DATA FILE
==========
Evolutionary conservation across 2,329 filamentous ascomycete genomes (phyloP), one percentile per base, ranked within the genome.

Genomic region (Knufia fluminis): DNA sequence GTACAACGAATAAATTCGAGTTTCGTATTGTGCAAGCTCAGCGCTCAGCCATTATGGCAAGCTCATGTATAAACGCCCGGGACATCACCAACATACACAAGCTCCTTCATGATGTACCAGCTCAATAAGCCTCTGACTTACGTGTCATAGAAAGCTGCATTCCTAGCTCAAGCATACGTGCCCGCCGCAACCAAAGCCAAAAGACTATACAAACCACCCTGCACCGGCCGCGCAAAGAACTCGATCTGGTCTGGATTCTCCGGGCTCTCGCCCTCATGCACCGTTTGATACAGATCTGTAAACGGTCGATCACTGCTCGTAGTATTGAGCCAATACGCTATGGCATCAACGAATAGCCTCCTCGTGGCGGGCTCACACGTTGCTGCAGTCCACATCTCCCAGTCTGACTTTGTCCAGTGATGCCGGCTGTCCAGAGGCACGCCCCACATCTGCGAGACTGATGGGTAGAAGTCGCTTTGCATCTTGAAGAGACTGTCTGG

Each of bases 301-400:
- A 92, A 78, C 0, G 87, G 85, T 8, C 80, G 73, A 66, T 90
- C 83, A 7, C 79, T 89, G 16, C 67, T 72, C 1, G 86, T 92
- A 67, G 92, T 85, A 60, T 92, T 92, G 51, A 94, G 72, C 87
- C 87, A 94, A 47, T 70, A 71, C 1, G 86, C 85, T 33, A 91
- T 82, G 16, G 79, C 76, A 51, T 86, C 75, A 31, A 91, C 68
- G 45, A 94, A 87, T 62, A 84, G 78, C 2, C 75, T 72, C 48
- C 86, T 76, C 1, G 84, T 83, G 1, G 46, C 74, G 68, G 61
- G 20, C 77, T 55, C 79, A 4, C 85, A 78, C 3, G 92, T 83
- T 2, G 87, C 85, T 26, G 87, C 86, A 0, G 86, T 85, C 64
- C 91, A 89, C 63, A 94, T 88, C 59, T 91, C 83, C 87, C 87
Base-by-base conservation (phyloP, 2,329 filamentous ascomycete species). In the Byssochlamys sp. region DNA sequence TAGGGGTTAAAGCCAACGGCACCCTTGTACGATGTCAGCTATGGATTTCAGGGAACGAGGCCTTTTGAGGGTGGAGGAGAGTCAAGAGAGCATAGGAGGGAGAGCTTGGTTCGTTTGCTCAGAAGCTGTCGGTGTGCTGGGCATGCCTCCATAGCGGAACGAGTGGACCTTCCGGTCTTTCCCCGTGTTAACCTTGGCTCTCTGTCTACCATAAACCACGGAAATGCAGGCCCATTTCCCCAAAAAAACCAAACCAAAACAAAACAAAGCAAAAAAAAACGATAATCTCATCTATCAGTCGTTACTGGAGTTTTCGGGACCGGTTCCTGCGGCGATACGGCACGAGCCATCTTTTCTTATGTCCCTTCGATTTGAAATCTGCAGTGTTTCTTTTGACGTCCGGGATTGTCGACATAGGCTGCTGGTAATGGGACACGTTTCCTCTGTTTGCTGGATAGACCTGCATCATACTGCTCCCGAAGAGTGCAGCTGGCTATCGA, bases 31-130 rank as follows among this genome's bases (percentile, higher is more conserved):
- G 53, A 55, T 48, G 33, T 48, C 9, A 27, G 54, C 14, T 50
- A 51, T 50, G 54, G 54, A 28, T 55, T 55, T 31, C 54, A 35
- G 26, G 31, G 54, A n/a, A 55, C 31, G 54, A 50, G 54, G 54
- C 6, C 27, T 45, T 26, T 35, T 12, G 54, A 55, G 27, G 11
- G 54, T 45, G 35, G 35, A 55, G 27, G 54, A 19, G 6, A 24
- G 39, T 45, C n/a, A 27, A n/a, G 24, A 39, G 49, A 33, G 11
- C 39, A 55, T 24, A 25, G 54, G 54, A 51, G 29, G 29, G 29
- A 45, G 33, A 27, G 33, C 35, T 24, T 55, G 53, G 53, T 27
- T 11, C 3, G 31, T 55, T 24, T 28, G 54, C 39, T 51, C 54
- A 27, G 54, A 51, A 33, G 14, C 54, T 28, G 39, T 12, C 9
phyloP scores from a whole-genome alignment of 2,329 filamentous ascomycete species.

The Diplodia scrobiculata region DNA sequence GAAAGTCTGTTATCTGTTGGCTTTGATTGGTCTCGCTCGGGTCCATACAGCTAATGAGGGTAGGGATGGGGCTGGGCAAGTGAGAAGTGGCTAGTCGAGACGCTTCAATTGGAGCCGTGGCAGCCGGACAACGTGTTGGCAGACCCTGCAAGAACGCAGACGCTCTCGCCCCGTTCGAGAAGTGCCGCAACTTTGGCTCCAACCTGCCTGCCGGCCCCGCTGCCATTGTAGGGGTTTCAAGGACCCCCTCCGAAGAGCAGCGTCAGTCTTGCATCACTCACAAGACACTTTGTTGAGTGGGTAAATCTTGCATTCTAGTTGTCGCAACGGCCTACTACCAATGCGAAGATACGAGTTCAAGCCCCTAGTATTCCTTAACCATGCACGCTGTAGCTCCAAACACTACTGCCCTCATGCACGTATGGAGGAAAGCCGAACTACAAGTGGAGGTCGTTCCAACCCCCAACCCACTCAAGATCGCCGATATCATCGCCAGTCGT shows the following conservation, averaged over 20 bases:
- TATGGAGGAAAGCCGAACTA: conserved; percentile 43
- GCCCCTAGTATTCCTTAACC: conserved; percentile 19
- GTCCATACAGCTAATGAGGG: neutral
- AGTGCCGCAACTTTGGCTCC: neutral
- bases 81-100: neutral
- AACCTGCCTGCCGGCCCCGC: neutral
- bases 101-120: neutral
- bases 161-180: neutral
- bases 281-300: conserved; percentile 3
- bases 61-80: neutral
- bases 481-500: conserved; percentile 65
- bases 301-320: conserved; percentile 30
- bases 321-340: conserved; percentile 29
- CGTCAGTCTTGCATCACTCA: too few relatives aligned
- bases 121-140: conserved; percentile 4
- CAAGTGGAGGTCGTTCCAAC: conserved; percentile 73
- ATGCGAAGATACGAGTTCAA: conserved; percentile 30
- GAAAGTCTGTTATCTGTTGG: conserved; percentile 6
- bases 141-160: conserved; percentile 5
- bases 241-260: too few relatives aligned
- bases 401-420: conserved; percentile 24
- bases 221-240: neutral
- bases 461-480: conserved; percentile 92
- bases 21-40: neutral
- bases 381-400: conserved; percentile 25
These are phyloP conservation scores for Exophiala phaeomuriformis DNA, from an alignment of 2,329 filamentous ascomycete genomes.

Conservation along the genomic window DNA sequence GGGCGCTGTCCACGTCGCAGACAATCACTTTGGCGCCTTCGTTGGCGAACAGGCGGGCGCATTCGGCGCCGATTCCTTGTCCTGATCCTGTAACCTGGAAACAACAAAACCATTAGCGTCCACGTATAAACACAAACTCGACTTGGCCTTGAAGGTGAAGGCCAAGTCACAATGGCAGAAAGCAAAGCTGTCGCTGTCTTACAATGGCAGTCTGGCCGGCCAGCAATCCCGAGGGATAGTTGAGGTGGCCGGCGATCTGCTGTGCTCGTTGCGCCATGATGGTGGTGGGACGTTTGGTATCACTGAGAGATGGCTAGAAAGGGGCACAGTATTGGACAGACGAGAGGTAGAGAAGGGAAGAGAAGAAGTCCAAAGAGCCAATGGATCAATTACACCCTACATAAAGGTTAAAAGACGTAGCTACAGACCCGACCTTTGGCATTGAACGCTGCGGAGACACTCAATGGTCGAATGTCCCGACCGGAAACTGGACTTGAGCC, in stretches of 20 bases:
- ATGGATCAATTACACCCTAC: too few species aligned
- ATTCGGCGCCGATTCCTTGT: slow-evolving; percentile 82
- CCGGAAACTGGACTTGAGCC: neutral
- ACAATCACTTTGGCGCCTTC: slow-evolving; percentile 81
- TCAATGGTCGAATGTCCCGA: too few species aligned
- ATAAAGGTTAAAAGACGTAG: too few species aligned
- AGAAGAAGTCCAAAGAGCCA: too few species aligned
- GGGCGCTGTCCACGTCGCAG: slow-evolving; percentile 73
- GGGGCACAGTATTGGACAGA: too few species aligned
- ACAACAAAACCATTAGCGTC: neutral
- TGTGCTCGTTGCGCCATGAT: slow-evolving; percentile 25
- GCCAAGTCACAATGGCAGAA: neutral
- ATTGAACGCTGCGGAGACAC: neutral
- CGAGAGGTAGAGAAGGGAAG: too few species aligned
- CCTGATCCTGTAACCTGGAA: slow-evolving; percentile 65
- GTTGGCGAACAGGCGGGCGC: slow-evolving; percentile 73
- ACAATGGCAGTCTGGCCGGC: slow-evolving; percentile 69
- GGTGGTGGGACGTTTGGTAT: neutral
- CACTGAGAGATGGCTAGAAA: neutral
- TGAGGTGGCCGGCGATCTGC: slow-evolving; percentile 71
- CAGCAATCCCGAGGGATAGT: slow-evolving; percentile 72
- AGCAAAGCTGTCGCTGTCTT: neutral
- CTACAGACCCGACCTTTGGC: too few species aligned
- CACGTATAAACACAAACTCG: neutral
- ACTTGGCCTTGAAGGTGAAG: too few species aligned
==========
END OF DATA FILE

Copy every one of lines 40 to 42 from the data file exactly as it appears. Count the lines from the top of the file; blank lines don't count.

- CGTCAGTCTTGCATCACTCA: too few relatives aligned
- bases 121-140: conserved; percentile 4
- CAAGTGGAGGTCGTTCCAAC: conserved; percentile 73